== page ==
Scientists intensify electrolysis, utilize carbon dioxide more efficiently with magnets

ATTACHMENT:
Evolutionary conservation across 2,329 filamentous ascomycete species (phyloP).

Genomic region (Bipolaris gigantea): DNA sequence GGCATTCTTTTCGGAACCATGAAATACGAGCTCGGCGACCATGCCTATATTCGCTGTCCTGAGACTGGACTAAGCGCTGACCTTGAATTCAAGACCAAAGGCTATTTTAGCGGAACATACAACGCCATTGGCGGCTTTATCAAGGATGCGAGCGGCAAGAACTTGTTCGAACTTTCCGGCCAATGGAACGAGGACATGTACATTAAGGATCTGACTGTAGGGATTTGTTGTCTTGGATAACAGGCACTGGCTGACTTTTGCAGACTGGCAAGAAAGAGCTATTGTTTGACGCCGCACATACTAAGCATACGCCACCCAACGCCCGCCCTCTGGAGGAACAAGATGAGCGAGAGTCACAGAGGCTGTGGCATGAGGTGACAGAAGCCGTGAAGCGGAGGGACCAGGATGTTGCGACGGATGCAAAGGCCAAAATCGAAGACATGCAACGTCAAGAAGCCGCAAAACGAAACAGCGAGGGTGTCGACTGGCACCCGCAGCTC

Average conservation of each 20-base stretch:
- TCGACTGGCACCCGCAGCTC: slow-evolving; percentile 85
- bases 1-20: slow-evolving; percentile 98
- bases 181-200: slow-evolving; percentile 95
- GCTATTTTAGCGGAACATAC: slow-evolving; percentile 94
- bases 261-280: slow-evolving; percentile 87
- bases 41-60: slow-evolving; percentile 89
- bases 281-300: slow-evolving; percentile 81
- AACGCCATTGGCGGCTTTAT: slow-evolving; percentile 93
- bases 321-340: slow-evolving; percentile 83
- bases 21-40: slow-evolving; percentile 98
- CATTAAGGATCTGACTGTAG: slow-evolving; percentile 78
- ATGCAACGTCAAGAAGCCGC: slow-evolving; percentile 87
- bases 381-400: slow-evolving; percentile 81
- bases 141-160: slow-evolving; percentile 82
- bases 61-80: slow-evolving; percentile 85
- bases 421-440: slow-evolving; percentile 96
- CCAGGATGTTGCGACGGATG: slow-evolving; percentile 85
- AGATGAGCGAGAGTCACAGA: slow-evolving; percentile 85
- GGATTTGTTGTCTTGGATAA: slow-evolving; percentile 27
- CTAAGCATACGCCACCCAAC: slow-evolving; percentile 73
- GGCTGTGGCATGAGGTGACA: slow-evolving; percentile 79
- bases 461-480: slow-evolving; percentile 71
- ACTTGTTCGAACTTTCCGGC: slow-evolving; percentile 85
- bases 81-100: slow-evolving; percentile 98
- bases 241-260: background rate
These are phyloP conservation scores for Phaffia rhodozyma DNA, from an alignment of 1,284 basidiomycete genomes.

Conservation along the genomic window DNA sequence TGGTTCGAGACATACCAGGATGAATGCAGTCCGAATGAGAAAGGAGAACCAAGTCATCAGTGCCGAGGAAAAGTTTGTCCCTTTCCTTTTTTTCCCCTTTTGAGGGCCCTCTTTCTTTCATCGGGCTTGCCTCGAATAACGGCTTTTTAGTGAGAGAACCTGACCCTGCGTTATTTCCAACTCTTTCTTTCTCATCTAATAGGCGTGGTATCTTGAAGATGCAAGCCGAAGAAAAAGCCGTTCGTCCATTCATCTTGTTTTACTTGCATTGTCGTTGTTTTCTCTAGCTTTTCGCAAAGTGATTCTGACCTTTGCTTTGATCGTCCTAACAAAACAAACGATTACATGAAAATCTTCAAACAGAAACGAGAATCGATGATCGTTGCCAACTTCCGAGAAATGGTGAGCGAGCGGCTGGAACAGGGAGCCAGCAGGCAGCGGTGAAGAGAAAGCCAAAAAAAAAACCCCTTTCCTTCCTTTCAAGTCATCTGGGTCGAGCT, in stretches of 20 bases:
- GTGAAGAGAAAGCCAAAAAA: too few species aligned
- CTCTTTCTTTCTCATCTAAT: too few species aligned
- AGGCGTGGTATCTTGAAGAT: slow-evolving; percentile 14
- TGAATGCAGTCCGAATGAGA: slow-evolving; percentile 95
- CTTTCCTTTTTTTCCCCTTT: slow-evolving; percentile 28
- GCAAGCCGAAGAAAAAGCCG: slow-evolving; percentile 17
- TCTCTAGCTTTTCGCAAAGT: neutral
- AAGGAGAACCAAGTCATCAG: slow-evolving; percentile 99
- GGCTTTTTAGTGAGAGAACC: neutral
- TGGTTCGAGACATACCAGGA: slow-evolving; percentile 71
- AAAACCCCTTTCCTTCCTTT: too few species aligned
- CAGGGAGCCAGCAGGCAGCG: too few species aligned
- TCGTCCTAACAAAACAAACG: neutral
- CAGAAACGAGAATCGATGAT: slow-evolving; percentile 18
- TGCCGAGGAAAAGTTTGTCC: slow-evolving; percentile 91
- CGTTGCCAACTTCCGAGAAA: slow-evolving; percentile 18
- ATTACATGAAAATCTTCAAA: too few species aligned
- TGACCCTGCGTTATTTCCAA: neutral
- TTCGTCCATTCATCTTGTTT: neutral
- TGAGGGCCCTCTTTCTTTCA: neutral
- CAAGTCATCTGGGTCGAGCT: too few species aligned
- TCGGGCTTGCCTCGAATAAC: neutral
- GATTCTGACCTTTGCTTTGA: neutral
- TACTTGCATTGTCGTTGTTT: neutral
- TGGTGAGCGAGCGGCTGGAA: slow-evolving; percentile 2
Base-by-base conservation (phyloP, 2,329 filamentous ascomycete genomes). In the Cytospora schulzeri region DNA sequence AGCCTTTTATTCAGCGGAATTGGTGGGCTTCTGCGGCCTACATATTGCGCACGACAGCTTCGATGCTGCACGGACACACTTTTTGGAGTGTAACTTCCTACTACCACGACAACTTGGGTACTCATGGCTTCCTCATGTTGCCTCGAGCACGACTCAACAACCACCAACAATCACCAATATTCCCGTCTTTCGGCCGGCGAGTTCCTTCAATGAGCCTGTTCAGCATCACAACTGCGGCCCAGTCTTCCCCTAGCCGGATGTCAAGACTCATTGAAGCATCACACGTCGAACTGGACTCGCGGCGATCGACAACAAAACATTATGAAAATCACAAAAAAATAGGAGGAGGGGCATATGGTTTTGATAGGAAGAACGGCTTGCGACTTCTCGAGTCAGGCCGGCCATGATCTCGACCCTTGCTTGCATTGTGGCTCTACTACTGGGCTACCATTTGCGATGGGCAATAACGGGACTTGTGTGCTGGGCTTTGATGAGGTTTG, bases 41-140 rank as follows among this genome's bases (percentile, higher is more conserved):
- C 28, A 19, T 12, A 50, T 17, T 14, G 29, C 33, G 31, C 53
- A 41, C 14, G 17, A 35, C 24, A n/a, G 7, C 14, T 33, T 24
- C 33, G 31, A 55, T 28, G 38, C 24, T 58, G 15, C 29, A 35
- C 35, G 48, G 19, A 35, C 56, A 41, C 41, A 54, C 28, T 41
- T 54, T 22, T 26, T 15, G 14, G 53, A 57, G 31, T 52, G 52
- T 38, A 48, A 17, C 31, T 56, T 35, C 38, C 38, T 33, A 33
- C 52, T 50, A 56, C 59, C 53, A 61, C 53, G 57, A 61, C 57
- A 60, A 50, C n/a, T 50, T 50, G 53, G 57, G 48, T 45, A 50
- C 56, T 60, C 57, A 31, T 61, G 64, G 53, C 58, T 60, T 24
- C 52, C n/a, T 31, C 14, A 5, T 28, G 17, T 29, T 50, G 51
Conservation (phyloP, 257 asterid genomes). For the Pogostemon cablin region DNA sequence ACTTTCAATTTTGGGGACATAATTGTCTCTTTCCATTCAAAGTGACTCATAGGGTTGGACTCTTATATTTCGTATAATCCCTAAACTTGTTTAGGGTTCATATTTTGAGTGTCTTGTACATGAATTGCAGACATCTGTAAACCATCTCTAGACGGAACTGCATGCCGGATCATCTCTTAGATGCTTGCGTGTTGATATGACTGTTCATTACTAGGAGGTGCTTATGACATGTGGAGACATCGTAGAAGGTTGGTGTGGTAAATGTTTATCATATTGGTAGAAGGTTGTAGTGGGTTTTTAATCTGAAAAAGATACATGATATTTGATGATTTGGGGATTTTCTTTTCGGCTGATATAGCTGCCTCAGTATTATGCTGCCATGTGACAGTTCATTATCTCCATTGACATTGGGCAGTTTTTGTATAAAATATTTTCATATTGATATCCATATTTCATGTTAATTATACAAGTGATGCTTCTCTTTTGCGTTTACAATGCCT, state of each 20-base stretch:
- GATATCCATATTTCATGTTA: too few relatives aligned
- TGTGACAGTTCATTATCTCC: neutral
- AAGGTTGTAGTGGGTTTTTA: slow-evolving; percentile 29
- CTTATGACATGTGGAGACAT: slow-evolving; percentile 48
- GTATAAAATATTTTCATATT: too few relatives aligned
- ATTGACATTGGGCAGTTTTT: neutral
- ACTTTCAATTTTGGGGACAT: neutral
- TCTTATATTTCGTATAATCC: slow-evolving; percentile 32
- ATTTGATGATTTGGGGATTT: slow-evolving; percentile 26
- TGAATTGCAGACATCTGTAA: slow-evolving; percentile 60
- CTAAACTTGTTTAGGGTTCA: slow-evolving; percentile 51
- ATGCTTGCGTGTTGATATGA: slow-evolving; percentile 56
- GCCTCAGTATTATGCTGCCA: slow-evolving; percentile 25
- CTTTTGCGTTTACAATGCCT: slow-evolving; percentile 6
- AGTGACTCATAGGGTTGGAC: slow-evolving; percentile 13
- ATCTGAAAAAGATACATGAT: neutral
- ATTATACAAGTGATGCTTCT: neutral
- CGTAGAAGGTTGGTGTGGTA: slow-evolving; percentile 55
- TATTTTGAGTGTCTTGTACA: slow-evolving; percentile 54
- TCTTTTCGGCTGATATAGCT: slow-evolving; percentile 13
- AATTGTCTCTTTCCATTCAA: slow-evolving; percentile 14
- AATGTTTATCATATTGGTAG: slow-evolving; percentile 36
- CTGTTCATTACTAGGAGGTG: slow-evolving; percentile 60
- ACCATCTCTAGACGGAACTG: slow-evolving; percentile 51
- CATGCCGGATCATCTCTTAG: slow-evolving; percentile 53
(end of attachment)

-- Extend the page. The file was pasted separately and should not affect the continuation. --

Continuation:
Over the past decades, scientists have worked to reduce excess atmospheric carbon dioxide (CO 2) emissions. One promising method captures atmospheric carbon dioxide (CO 2) and converts it through CO2 electrolysis into valuable chemicals and intermediates, such as ethanol and ethylene. Although significant research has been done to improve the selectivity and rate of CO2 electrolysis, it has not been possible to reduce the energy consumed by this high-power process.Researchers from the University of Illinois Urbana-Champaign have reported in ACS Energy Letters that they found a new way to use magnetism for CO2 electrolysis. This could reduce the amount of energy needed by the flow electrolyzer up to 60%.A typical CO2 flow electrolyzer uses electricity to power the reactions at the anode and cathodes. This is where carbon dioxide is reduced into useful products, and the anode is where water is oxidized.The majority of studies have been focused on increasing the efficiency at the cathode in reducing CO2 electrolysis at higher rates. However, this reaction requires less energy than the oxidation reaction at the anode, which often consumes more than 80% of the energy needed for CO2 electrolysis. There is therefore much room for improvement."The solution was right in front of us--of course the trick is to decrease the energy consumption at anode," stated Saket S. Bhargava (a graduate student in chemical- and biomolecular engineers at Illinois). "We decided to use a magnetic field at an oxygen evolving electrode to see what the effect on the whole system is if oxygen evolution was the problem."To achieve energy savings of 7% to 64%, they used a magnetic field at anode to increase mass transport to/from electrode. They also replaced the traditional iridium-precious metal catalyst with a nickel-iron catalyst made up of abundant elements.Paul Kenis, a professor of chemical and biomolecular and department head at Illinois, stated that "our ultimate goal is to convert carbon dioxide back into carbon based chemicals." "With this study we have shown how to further reduce the energy required for CO2 electrolysis. This will hopefully make this process more feasible for industry."###This research was supported by student fellowships from Shell, 3M and the Link Foundation. Other co-authors include University of Illinois students Daniel Azmoodeh and Xinyi Chen as well as Emiliana R. Cole, Anne Marie Esposito and Sumit Verma. Andrew A. Gewirth is a professor of chemistry.